Maryland uses strict laws to prohibit driving under the
influence of drugs or alcohol. People who are arrested for committing this
crime can face punishments ranging from loss of driving privileges to jail
Drivers in Maryland can avoid getting a DUI by knowing at
what limits that the state sets for blood alcohol content levels. They can also
benefit by being aware of what legal and civil punishments await those who are
convicted of DUI in Maryland.
BAC Limits in Maryland
Maryland establishes different categories for blood alcohol
contents or BACs for drivers in the state. The per se BAC limit for drivers who
are 21 and older and operate privately owned vehicles is higher than 0.08
percent. Driver who are found to have BACs higher than this limit can be
arrested for DUI.
Underage drivers, those younger than 21, are not supposed to
have any alcohol or drugs in their systems while driving. The legal allowable
limit for drivers in this age category is 0.02 percent. Young drivers with BACs
higher than 0.02 can be arrested for and charged with a DUI.
Commercial drivers also are held to a different BAC limit
because of the risk that their vehicles pose to the public. To keep other
motorists, pedestrians and others in the general public safe, the state imposes
a BAC limit of 0.04 percent for commercial drivers. They must keep their BACs
at or below this limit to avoid being arrested for DUI in Maryland.
The state also allows for circumstances that merit a DUI
being charged as an aggravated infraction. These criteria for aggravated DUI
in extremely reckless behavior
an excess amount of alcohol in one’s blood
a minor while driving under the influence
an accident that results in serious bodily harm or death
a repeat DUI offender
An aggravated DUI is met with harsher legal penalties than
standard DUIs in Maryland.
DUI Penalties in Maryland
The penalties for DUI in Maryland vary according to the
number of prior offenses and the severity of the damage inflicted during the
incidence. A first-time DUI offender can get penalties like:
- Up to
one year in jail
- A fine
of up to $1000
- Up to
six months’ license suspension
A second DUI in Maryland can result in up to two years in
jail, a fine of $2000, and a license suspension of up to nine months. A third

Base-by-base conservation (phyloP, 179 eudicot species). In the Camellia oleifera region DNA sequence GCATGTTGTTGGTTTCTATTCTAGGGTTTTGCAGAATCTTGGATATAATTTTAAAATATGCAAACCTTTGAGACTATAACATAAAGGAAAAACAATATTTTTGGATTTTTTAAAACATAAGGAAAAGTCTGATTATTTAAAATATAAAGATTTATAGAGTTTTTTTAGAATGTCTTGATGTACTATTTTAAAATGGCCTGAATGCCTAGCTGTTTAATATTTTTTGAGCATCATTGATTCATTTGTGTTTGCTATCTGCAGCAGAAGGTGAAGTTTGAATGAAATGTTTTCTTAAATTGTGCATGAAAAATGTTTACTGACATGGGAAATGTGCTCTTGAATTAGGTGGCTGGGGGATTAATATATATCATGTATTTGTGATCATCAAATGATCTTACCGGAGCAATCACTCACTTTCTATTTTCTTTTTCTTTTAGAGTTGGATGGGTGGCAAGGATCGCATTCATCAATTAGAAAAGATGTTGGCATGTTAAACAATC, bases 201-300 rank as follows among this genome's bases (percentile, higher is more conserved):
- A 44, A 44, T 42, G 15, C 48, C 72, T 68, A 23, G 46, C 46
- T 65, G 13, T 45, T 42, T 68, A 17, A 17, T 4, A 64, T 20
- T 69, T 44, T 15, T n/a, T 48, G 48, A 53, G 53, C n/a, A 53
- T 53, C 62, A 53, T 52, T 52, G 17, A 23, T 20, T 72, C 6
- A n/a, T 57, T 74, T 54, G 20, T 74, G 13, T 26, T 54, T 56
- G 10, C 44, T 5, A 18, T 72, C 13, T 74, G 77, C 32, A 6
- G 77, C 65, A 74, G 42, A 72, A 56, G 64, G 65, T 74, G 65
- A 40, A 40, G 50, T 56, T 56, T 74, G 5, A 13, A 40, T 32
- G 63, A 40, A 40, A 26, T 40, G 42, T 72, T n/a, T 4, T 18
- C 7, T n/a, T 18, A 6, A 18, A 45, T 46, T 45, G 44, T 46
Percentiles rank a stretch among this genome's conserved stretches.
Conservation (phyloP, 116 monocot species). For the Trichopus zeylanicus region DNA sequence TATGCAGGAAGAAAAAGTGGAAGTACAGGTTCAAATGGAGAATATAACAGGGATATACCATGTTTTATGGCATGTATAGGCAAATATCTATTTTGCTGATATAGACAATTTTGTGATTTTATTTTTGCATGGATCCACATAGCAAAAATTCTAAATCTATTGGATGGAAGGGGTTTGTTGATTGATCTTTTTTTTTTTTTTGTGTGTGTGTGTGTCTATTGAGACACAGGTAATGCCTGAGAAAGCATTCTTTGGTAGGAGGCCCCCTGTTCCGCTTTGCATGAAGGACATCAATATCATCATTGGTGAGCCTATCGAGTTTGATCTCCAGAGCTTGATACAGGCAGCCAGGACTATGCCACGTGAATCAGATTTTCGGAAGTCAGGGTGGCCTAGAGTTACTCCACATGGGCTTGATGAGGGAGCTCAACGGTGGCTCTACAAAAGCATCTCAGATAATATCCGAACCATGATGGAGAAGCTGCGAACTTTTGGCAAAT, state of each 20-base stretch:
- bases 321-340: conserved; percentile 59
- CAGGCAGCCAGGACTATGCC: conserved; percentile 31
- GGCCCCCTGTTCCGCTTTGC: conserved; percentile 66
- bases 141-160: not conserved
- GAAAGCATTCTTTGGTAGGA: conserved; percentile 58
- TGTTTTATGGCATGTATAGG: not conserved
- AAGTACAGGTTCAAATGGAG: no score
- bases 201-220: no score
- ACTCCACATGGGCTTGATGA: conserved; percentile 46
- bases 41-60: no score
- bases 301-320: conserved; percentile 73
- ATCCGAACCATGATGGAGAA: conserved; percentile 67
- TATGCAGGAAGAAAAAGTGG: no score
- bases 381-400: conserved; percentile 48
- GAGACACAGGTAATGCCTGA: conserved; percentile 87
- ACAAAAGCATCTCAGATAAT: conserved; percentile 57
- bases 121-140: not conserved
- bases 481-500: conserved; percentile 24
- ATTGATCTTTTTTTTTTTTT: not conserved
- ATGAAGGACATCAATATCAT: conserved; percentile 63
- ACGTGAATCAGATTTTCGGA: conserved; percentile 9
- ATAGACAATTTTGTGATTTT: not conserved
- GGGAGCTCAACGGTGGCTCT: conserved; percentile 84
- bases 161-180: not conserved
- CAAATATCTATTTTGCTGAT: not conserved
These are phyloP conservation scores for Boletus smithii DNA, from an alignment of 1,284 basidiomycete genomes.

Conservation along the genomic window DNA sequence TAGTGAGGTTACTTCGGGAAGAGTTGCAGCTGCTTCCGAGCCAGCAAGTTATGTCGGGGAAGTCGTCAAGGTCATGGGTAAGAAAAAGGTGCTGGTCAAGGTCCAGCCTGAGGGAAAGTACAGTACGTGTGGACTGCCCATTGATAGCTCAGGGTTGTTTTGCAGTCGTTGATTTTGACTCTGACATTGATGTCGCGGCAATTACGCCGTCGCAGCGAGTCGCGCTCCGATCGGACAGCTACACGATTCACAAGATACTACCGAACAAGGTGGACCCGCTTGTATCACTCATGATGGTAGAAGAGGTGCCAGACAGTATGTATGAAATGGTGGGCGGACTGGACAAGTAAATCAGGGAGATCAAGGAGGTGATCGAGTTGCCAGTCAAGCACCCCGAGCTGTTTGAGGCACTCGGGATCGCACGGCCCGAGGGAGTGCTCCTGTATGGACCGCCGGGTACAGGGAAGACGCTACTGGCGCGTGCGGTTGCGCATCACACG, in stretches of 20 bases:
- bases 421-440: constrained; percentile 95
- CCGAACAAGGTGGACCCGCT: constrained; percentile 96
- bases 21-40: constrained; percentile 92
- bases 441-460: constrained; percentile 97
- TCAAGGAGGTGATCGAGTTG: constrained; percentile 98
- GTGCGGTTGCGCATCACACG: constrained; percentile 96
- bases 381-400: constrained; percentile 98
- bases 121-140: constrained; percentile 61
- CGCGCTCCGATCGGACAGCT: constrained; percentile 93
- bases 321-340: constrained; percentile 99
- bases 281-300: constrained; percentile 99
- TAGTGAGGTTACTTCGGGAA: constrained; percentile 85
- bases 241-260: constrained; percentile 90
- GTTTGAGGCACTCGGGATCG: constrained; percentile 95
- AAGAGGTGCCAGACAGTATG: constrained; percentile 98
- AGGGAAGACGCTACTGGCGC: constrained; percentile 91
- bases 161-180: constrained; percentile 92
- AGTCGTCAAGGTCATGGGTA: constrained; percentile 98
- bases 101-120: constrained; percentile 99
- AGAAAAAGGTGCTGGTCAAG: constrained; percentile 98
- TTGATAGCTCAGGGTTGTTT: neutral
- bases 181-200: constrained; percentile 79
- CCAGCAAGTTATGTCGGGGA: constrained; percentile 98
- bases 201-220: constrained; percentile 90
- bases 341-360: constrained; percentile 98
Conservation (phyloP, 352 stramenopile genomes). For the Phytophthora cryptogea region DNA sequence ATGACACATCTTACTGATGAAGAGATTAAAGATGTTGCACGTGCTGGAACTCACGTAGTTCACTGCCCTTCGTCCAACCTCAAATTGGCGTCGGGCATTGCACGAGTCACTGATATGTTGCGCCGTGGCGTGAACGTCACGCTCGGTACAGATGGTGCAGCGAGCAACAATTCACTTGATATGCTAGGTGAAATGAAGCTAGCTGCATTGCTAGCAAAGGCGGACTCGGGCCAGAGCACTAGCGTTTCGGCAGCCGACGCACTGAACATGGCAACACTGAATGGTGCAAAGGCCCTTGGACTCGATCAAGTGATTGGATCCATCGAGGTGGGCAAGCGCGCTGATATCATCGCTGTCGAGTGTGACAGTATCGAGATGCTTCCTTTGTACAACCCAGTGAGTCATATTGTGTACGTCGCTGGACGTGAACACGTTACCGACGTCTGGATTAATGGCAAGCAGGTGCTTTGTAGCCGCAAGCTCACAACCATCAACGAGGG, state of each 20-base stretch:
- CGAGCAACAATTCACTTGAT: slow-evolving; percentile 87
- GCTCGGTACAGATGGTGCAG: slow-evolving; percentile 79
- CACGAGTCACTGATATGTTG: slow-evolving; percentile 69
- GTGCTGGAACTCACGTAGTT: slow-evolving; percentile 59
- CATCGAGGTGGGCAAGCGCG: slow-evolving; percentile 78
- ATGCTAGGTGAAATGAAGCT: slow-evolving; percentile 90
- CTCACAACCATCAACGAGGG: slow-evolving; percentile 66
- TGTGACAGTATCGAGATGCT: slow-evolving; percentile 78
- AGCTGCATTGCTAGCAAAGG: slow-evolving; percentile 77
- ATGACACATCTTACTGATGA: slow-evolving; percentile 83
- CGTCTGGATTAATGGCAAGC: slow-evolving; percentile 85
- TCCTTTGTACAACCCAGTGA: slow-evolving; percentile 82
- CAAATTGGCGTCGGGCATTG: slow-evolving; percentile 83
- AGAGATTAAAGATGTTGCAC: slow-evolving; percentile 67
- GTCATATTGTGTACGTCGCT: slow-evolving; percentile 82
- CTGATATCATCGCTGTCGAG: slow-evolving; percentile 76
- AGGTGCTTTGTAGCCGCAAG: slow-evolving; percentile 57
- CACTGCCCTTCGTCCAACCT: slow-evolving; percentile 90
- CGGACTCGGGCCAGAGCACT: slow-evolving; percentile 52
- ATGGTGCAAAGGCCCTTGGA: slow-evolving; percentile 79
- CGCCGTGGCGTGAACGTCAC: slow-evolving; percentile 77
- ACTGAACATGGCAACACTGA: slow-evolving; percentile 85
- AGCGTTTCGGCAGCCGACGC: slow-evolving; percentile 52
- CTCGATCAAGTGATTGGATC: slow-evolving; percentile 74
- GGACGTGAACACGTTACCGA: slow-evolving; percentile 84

DUI in Maryland can be punished with a five-year jail term, a $5000 fine and a
12-month license suspension.
An aggravated DUI in Maryland merits penalties like:
minimum six-month license suspension
- A fine
of $500 to $1000
year in jail
ignition interlock device or IID on the offender’s car
alcohol or drug rehabilitation counseling
For the purposes of determining a person’s license
suspension period in Maryland, his or her prior DUI convictions will not be
counted if they took place more than five years ago.
Underage DUI Penalties in Maryland
Maryland has a zero-tolerance law for underage drinking and
driving. Drivers under the age of 21 cannot have a BAC of more than 0.02
percent. If they do, they face consequences like a jail term of one year and a
fine of $1000. They can also get 12 points on their driving record.
In truth, most first-time underage DUI offenders in Maryland
do not incur jail time or points on their driving record. However, they do
commonly have to pay a $500 fine.
Implied Consent Laws in Maryland
Maryland has an implied consent law that requires drivers to
provide blood, urine or breath samples to determine their BAC levels. They give
consent in exchange for their driving privileges in the state.
If they refuse, drivers can have their licenses seized by
the arresting officer and have a temporary 10-day license issued in its place.
The officer must file his report with the motor vehicle administration, and the
driver must request an administrative hearing within 10 days.
A first-time refusal to comply with chemical testing can
also result in a loss of one’s license for 270 days. A second refusal can
result in a loss of the license for up to two years if the first refusal took
place within five years.
Ignition Interlock Device Program and Hardship Licenses
Maryland requires certain DUI offenders to use IIDs on their
vehicles. In particular, this device is required for:
charged with alcohol-related DUIs
who were arrested for DUI with a passenger under 16 in the car
offenders under the age of 21
offenders who have prior DUIs within five years on their records
People who are ordered to use IIDs and have their licenses
suspended can ask the state to issue them hardship licenses with limitations.
The criteria for getting a hardship license include:
180 days with an IID if arrested for DUI with a BAC of 0.08 to 0.14
one year with an IID if arrested for DUI with a BAC of 0.15 or higher
one year with an IID if arrested for DUI for refusing a chemical test
Drivers who had BACs of less than 0.15 percent can also
request a hardship license during their suspension period.
Driving under the influence is a significant crime in
Maryland. To dissuade drivers from engaging in this behavior, the state uses a
variety of DUI laws that set the legal limits for blood alcohol content levels.
People found to be
driving with BACs higher than the established limits can be arrested for and
charged with DUI and incur a variety of penalties ranging from civil fines,
jail time and loss of their drivers’ license.